Finding Your Inner Viking
I started wondering about the Icelandic temperament when Einar Gustavsson advised me to eat trout smoked in burning horse manure. As a tourism official whose job is to convince Americans to visit Iceland, he did not tell me about the rotten duck eggs, or "hard-fish." But he couldn't restrain himself on the subject of the smoked fish.
"This is so good, you wouldn't believe how natural and wonderful it is," he told me on the phone.
"Horse shit," I said, to be sure.
"Some horse manure, some wood," he said appeasingly. "Mostly wood."
At the time, I had no knowledge of the rotten eggs, the nose-pinching, the strange places Icelanders take automobiles, nor many of the other quaint and, frankly, weird passions of the Icelandic people, and I just thought Einar was a bit odd. At the time, I didn't realize eccentricity was a national characteristic. Nor that it was contagious.
The realization started to gel as photographer Mike Moore and I drove toward Reykjavik from the airport, and the taxi driver said the word elves with a straight face. I was certain he'd said a nearby road was built with an intentional kink in it, to avoid destroying prime elf habitat.
Such was my introduction to Iceland, a Pennsylvania-sized island formed by a giant attack of planetary dyspepsia, and inhabited by the boisterous-yet-bookish descendants of the Vikings. Amazingly, it would be only a matter of days before we, ourselves, were doing battle with blond-headed nose-pinchers in the glow of the midnight sun, and otherwise dispensing mayhemin other words, we would soon discover that the Viking lurks just beneath the skin of us all.
Finding Your Inner Viking
Downtown Reykjavik was startlingly cute, and almost empty: There were a few European tourists wandering around, but Icelanders all seem to work endless hours at multiple jobs. The handful who were about dressed either with a chic, European accent, or in big Icelandic sweaters.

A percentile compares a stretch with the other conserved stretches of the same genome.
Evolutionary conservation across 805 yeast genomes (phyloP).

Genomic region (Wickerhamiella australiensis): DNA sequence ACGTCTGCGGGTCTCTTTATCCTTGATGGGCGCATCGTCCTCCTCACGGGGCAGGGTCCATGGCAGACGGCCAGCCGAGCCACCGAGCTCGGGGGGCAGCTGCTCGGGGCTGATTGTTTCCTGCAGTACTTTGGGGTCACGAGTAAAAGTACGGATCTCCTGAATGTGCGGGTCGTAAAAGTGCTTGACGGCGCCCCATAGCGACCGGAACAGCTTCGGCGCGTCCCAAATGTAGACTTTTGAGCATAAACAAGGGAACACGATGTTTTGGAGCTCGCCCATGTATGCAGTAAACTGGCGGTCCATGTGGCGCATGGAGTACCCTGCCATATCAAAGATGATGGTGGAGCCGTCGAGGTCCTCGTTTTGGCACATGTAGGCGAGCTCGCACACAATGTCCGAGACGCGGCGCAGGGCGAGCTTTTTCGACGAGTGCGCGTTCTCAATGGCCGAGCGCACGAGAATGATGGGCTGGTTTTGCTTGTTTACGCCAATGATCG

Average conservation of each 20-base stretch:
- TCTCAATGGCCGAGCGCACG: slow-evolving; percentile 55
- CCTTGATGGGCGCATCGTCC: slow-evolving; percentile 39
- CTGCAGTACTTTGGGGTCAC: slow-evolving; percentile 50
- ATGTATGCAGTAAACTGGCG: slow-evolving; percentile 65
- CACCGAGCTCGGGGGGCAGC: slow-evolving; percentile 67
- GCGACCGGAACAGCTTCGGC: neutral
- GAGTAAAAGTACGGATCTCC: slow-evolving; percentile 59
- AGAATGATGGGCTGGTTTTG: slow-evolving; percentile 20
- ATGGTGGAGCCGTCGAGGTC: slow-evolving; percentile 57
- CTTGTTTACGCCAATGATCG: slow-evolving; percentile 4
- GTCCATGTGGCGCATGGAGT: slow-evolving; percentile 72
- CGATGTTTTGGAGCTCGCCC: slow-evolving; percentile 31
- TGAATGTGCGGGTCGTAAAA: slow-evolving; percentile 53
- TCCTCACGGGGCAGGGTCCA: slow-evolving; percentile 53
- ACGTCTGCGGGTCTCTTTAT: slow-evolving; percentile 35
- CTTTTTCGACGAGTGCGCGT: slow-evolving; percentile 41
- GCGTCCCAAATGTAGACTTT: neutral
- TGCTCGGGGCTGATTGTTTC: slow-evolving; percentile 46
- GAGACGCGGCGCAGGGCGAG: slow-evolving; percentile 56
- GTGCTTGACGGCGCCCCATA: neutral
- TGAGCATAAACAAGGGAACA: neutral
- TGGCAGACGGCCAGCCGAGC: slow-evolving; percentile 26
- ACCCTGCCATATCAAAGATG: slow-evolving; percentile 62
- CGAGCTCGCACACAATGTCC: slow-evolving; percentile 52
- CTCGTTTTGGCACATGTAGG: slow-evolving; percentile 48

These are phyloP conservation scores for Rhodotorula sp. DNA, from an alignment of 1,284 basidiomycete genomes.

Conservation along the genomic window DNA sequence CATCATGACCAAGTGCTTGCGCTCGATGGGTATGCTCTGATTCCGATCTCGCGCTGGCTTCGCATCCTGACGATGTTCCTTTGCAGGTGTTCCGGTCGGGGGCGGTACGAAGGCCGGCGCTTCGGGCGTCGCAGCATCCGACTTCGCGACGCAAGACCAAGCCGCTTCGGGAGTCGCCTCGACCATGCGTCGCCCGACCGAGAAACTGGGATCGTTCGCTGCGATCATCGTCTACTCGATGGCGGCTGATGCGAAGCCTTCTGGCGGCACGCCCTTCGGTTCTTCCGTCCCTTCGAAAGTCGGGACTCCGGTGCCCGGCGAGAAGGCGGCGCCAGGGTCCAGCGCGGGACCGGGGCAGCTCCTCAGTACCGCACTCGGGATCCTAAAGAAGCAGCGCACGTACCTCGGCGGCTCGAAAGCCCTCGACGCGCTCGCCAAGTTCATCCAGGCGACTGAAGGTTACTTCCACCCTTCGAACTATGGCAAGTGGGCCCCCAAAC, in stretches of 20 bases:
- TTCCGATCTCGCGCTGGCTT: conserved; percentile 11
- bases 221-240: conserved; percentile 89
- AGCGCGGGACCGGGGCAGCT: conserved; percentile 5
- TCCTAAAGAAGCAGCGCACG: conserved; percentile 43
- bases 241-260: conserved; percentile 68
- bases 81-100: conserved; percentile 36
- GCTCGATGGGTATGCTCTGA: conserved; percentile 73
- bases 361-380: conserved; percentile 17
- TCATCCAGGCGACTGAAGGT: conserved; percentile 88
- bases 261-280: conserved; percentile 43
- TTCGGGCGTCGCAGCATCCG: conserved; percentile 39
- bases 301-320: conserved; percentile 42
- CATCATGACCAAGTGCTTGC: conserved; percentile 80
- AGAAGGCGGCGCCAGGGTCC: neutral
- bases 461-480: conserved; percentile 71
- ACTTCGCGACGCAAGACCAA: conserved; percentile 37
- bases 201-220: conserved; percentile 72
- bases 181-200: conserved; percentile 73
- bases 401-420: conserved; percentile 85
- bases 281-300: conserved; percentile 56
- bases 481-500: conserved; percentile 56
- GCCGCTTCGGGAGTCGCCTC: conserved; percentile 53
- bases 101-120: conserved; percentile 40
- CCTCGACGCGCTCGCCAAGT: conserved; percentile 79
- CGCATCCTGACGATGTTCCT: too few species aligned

It's tempting for the knee-jerk anthropologist to trace the boisterous Icelandic personality back to the Vikings, who sailed here from Norway in the 9th century. Iceland's sagas, a collection of embellished histories that date to the 13th century, relate without a tremor the widespread practice of skewering, axing, or torching anyone who irritated you. Early Icelandic law seems to have held the stern view that most homicides were justifiable.
But if many Viking characteristics endure in modern Iceland, rampant head-cleaving does not. In fact, modern Iceland is a picture of social, political, and economic orderliness. Icelanders live longer than everyone but the Japanese, and have the lowest rate of infant mortality in the world. They boast a literacy rate of 100 percent, and one in 10 citizens can be expected to publish a book at some point. Despite an average workweek of 46 hours, Health magazine reports that Icelanders' satisfaction with life is the highest in the world.
And Icelandic women hold a greater percentage of seats in the Althing, or parliament, than American women do in Congress, although they trail their Scandinavian sisters. One of democracy's first elected female presidents, Vigdis Finnbogadottir, recently bowed out of office after a happy, 16-year reign.
Christianity came hard to Icelanders, who perhaps had enough first-hand experience with fire and brimstone to know that, while it could be hard on the livestock, it wasn't the end of the world. And the Christian deity probably seemed a bit of a pansy next to Thor, the Icelanders' workaholic god of natural disaster.
Details mentioned in this article were accurate at the time of publication
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